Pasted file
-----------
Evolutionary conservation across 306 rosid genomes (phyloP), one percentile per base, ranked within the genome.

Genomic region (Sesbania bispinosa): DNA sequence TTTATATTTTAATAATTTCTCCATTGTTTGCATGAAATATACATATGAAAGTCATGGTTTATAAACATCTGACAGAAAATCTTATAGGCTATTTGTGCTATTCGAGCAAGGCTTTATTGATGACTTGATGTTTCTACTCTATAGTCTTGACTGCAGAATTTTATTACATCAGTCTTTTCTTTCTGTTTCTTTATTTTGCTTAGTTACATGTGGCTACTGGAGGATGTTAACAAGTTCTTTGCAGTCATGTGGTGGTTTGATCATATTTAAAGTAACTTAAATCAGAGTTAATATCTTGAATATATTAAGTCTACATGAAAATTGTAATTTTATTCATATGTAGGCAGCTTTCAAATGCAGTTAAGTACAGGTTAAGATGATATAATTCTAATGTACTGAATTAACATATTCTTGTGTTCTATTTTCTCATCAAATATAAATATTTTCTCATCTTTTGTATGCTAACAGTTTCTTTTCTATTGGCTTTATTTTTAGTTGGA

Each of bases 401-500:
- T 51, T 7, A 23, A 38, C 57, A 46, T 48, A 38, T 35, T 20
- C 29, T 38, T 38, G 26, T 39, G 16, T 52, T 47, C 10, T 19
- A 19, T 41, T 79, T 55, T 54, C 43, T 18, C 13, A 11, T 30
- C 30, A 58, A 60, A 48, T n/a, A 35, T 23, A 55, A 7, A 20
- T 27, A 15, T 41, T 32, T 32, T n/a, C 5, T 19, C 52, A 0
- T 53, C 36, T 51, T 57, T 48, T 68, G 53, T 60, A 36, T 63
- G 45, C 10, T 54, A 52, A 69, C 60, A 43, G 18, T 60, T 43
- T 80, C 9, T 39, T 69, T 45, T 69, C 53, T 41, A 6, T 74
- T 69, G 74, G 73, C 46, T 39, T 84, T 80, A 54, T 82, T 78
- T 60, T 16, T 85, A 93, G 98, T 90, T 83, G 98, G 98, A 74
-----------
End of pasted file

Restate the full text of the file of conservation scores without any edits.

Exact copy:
Evolutionary conservation across 306 rosid genomes (phyloP), one percentile per base, ranked within the genome.

Genomic region (Sesbania bispinosa): DNA sequence TTTATATTTTAATAATTTCTCCATTGTTTGCATGAAATATACATATGAAAGTCATGGTTTATAAACATCTGACAGAAAATCTTATAGGCTATTTGTGCTATTCGAGCAAGGCTTTATTGATGACTTGATGTTTCTACTCTATAGTCTTGACTGCAGAATTTTATTACATCAGTCTTTTCTTTCTGTTTCTTTATTTTGCTTAGTTACATGTGGCTACTGGAGGATGTTAACAAGTTCTTTGCAGTCATGTGGTGGTTTGATCATATTTAAAGTAACTTAAATCAGAGTTAATATCTTGAATATATTAAGTCTACATGAAAATTGTAATTTTATTCATATGTAGGCAGCTTTCAAATGCAGTTAAGTACAGGTTAAGATGATATAATTCTAATGTACTGAATTAACATATTCTTGTGTTCTATTTTCTCATCAAATATAAATATTTTCTCATCTTTTGTATGCTAACAGTTTCTTTTCTATTGGCTTTATTTTTAGTTGGA

Each of bases 401-500:
- T 51, T 7, A 23, A 38, C 57, A 46, T 48, A 38, T 35, T 20
- C 29, T 38, T 38, G 26, T 39, G 16, T 52, T 47, C 10, T 19
- A 19, T 41, T 79, T 55, T 54, C 43, T 18, C 13, A 11, T 30
- C 30, A 58, A 60, A 48, T n/a, A 35, T 23, A 55, A 7, A 20
- T 27, A 15, T 41, T 32, T 32, T n/a, C 5, T 19, C 52, A 0
- T 53, C 36, T 51, T 57, T 48, T 68, G 53, T 60, A 36, T 63
- G 45, C 10, T 54, A 52, A 69, C 60, A 43, G 18, T 60, T 43
- T 80, C 9, T 39, T 69, T 45, T 69, C 53, T 41, A 6, T 74
- T 69, G 74, G 73, C 46, T 39, T 84, T 80, A 54, T 82, T 78
- T 60, T 16, T 85, A 93, G 98, T 90, T 83, G 98, G 98, A 74